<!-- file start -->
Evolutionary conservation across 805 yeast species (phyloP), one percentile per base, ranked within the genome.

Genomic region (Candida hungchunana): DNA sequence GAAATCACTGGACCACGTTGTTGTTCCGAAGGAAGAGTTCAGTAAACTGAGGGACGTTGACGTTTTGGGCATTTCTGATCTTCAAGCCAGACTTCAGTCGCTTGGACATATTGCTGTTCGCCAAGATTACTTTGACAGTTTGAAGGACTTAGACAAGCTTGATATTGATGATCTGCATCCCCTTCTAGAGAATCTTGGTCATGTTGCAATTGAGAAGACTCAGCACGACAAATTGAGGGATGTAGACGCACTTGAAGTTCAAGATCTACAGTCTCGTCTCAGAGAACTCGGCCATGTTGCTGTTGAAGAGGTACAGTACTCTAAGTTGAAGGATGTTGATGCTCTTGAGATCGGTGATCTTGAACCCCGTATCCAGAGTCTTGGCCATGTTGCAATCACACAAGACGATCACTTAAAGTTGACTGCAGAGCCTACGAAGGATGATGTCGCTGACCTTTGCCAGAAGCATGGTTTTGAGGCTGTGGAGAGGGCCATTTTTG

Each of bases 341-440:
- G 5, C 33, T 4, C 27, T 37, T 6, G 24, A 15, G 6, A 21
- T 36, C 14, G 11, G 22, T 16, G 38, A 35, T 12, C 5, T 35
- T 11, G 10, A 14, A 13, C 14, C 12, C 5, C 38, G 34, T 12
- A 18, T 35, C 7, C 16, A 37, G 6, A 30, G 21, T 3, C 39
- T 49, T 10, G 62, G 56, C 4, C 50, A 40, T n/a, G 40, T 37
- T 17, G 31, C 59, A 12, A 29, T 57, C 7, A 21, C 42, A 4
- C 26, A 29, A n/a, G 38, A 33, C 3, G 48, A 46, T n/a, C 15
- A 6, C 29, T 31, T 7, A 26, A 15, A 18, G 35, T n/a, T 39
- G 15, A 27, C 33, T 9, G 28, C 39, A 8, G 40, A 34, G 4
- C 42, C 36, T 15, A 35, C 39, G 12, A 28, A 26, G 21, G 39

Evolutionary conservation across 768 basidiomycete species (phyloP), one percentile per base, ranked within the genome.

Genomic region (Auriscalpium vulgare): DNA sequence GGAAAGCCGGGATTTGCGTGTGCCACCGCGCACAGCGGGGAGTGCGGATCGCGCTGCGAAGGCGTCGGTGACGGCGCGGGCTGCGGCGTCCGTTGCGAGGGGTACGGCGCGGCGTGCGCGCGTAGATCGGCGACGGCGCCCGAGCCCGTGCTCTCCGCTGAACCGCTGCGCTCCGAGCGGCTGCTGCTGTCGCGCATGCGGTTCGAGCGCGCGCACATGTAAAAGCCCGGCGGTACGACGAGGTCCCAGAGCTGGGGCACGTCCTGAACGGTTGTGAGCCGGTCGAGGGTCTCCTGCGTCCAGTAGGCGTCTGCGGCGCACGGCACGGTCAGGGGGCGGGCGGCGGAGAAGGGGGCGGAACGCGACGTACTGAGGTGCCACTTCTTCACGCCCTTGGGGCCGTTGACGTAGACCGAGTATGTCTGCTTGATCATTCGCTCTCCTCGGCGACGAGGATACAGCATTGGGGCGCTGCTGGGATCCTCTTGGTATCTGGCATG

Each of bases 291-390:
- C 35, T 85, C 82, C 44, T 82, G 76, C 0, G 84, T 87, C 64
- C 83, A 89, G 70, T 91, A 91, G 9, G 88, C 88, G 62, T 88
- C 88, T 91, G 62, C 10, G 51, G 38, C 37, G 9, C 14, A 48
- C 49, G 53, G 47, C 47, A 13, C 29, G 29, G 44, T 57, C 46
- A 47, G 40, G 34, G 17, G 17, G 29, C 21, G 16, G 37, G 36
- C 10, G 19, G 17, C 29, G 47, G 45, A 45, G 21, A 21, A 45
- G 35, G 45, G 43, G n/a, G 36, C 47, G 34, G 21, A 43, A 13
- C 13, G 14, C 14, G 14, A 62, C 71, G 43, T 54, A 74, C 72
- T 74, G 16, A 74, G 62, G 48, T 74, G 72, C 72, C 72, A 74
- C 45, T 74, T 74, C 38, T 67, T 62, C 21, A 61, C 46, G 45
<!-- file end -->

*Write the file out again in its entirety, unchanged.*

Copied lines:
Evolutionary conservation across 805 yeast species (phyloP), one percentile per base, ranked within the genome.

Genomic region (Candida hungchunana): DNA sequence GAAATCACTGGACCACGTTGTTGTTCCGAAGGAAGAGTTCAGTAAACTGAGGGACGTTGACGTTTTGGGCATTTCTGATCTTCAAGCCAGACTTCAGTCGCTTGGACATATTGCTGTTCGCCAAGATTACTTTGACAGTTTGAAGGACTTAGACAAGCTTGATATTGATGATCTGCATCCCCTTCTAGAGAATCTTGGTCATGTTGCAATTGAGAAGACTCAGCACGACAAATTGAGGGATGTAGACGCACTTGAAGTTCAAGATCTACAGTCTCGTCTCAGAGAACTCGGCCATGTTGCTGTTGAAGAGGTACAGTACTCTAAGTTGAAGGATGTTGATGCTCTTGAGATCGGTGATCTTGAACCCCGTATCCAGAGTCTTGGCCATGTTGCAATCACACAAGACGATCACTTAAAGTTGACTGCAGAGCCTACGAAGGATGATGTCGCTGACCTTTGCCAGAAGCATGGTTTTGAGGCTGTGGAGAGGGCCATTTTTG

Each of bases 341-440:
- G 5, C 33, T 4, C 27, T 37, T 6, G 24, A 15, G 6, A 21
- T 36, C 14, G 11, G 22, T 16, G 38, A 35, T 12, C 5, T 35
- T 11, G 10, A 14, A 13, C 14, C 12, C 5, C 38, G 34, T 12
- A 18, T 35, C 7, C 16, A 37, G 6, A 30, G 21, T 3, C 39
- T 49, T 10, G 62, G 56, C 4, C 50, A 40, T n/a, G 40, T 37
- T 17, G 31, C 59, A 12, A 29, T 57, C 7, A 21, C 42, A 4
- C 26, A 29, A n/a, G 38, A 33, C 3, G 48, A 46, T n/a, C 15
- A 6, C 29, T 31, T 7, A 26, A 15, A 18, G 35, T n/a, T 39
- G 15, A 27, C 33, T 9, G 28, C 39, A 8, G 40, A 34, G 4
- C 42, C 36, T 15, A 35, C 39, G 12, A 28, A 26, G 21, G 39

Evolutionary conservation across 768 basidiomycete species (phyloP), one percentile per base, ranked within the genome.

Genomic region (Auriscalpium vulgare): DNA sequence GGAAAGCCGGGATTTGCGTGTGCCACCGCGCACAGCGGGGAGTGCGGATCGCGCTGCGAAGGCGTCGGTGACGGCGCGGGCTGCGGCGTCCGTTGCGAGGGGTACGGCGCGGCGTGCGCGCGTAGATCGGCGACGGCGCCCGAGCCCGTGCTCTCCGCTGAACCGCTGCGCTCCGAGCGGCTGCTGCTGTCGCGCATGCGGTTCGAGCGCGCGCACATGTAAAAGCCCGGCGGTACGACGAGGTCCCAGAGCTGGGGCACGTCCTGAACGGTTGTGAGCCGGTCGAGGGTCTCCTGCGTCCAGTAGGCGTCTGCGGCGCACGGCACGGTCAGGGGGCGGGCGGCGGAGAAGGGGGCGGAACGCGACGTACTGAGGTGCCACTTCTTCACGCCCTTGGGGCCGTTGACGTAGACCGAGTATGTCTGCTTGATCATTCGCTCTCCTCGGCGACGAGGATACAGCATTGGGGCGCTGCTGGGATCCTCTTGGTATCTGGCATG

Each of bases 291-390:
- C 35, T 85, C 82, C 44, T 82, G 76, C 0, G 84, T 87, C 64
- C 83, A 89, G 70, T 91, A 91, G 9, G 88, C 88, G 62, T 88
- C 88, T 91, G 62, C 10, G 51, G 38, C 37, G 9, C 14, A 48
- C 49, G 53, G 47, C 47, A 13, C 29, G 29, G 44, T 57, C 46
- A 47, G 40, G 34, G 17, G 17, G 29, C 21, G 16, G 37, G 36
- C 10, G 19, G 17, C 29, G 47, G 45, A 45, G 21, A 21, A 45
- G 35, G 45, G 43, G n/a, G 36, C 47, G 34, G 21, A 43, A 13
- C 13, G 14, C 14, G 14, A 62, C 71, G 43, T 54, A 74, C 72
- T 74, G 16, A 74, G 62, G 48, T 74, G 72, C 72, C 72, A 74
- C 45, T 74, T 74, C 38, T 67, T 62, C 21, A 61, C 46, G 45